Gunmen who killed four men and wounded six others at a backyard football-viewing party of mostly ethnic Hmong had targeted the residence in Fresno, California, possibly in retaliation for a previous altercation, police said on Monday.
The Sunday night shooting rampage shook the close-knit neighborhood, home to mostly Latino and Southeast Asian families, and prompted police to form a task force to look at the activities of Asian gangs in the central valley hub about 160 miles southeast of San Francisco.
“Two of my officers were actually covered in blood and had to be decontaminated, go shower and change their uniforms based on what they landed in and were trying to fix,” Fresno Police Chief Andy Hall told reporters.
“They are hurting a bit in that neighborhood right now and officers are hurting too,” Hall said. “We’re going to do everything we can to get this matter resolved on all levels.”
None of the people at the party had any known affiliations with gangs, Hall said, describing the gathering as a “very peaceful, very quiet” family event of about 30 people before the two gunmen showed up.
The gunmen made their way into the yard through an unlocked gate and began firing with semi-automatic pistols shortly before 8 p.m. local time.
“What I can tell you is, this was not a random act. It appears this incident was a targeted act of violence against this residence,” Hall said.
He said most of the guests were Hmong. The slain victims were all men aged between 25 and 35.
The Fresno Bee newspaper reported that Hmong make up nearly 5 percent of the city’s population and that two of the victims, including one of the deceased, were well-known singers in that community. Several children were at the home but were indoors when the shooting began and were not hurt.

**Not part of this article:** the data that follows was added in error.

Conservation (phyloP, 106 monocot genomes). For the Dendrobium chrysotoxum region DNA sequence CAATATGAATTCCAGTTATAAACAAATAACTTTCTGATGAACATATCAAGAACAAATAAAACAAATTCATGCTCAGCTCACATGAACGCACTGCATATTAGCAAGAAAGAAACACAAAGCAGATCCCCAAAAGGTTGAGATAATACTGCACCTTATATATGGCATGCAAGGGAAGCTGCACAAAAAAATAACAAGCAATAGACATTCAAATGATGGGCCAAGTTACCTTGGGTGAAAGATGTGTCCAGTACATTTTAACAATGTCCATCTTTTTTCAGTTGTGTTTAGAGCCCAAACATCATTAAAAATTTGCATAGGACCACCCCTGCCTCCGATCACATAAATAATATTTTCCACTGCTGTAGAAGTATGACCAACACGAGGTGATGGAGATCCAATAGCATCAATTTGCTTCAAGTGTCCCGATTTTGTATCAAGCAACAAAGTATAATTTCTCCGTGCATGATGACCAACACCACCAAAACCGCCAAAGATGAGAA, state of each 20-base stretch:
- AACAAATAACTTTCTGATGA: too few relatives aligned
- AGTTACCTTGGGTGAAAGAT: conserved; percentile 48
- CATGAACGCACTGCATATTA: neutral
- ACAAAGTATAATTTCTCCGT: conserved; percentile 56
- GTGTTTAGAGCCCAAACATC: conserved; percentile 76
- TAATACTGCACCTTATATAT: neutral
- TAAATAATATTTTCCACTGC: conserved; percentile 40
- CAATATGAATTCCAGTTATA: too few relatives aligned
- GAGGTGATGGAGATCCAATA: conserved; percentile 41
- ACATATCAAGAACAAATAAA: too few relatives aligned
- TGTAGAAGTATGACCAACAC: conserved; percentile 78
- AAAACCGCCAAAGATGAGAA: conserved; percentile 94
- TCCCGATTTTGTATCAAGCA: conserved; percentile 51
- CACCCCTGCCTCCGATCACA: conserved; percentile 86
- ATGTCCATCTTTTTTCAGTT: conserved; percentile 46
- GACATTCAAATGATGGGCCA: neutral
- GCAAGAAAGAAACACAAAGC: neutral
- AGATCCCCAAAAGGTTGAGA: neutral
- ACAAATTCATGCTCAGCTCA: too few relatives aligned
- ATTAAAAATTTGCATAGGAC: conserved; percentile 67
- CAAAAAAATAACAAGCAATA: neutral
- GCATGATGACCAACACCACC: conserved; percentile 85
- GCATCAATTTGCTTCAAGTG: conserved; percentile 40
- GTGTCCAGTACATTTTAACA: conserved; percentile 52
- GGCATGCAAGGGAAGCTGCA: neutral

None of the people at the home were armed and all had been cooperative with detectives, Hall said. He said they were not able to identify the attackers because it was dark and only described flashes of light as the weapons fired.
Some of the party-goers may have been involved in a disturbance in the Fresno area the previous week, Hall said, and investigators were trying to determine if the two incidents were related.
“We’ve got a single focus within the organization and this is not going to be tolerated in the Southeast Asian community or in any community,” he said.
The 2010 census showed there were 91,224 Hmong living in California. The United States recruited the Hmong to fight communism in the late 1960s, when the Vietnam War spread into Laos. Many of them fled to the United States after a Communist government came to power in Laos in the early 1970s.
(Reporting by Dan Whitcomb in Culver City, California; additional reporting by Rich McKay in Atlanta; editing by Sonya Hepinstall and Paul Tait)